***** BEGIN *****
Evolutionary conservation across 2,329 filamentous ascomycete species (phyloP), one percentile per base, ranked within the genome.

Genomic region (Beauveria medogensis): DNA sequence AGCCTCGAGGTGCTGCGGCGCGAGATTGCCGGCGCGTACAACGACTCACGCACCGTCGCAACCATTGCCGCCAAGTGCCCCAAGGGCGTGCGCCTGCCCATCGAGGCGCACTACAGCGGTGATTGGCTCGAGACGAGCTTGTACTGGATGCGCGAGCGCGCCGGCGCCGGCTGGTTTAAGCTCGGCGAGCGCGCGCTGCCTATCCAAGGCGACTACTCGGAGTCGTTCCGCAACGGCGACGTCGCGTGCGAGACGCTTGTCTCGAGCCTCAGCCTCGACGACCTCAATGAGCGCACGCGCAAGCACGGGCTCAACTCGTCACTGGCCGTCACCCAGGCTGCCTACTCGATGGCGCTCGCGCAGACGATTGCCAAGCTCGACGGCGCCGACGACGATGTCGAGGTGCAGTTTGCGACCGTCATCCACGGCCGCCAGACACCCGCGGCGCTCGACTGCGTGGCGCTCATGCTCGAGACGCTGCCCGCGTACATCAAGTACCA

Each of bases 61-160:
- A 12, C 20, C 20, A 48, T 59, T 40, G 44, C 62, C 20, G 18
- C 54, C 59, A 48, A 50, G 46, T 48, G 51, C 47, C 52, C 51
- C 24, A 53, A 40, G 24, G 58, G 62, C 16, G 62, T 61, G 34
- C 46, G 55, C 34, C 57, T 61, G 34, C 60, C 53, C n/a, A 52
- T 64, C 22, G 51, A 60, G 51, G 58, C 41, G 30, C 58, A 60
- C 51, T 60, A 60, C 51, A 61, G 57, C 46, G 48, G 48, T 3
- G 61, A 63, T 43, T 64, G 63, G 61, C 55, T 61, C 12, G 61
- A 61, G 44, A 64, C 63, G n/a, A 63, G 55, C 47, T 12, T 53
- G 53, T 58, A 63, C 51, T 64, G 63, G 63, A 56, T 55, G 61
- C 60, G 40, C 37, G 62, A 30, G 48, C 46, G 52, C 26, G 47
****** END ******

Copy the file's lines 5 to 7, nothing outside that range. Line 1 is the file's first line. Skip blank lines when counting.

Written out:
- C 54, C 59, A 48, A 50, G 46, T 48, G 51, C 47, C 52, C 51
- C 24, A 53, A 40, G 24, G 58, G 62, C 16, G 62, T 61, G 34
- C 46, G 55, C 34, C 57, T 61, G 34, C 60, C 53, C n/a, A 52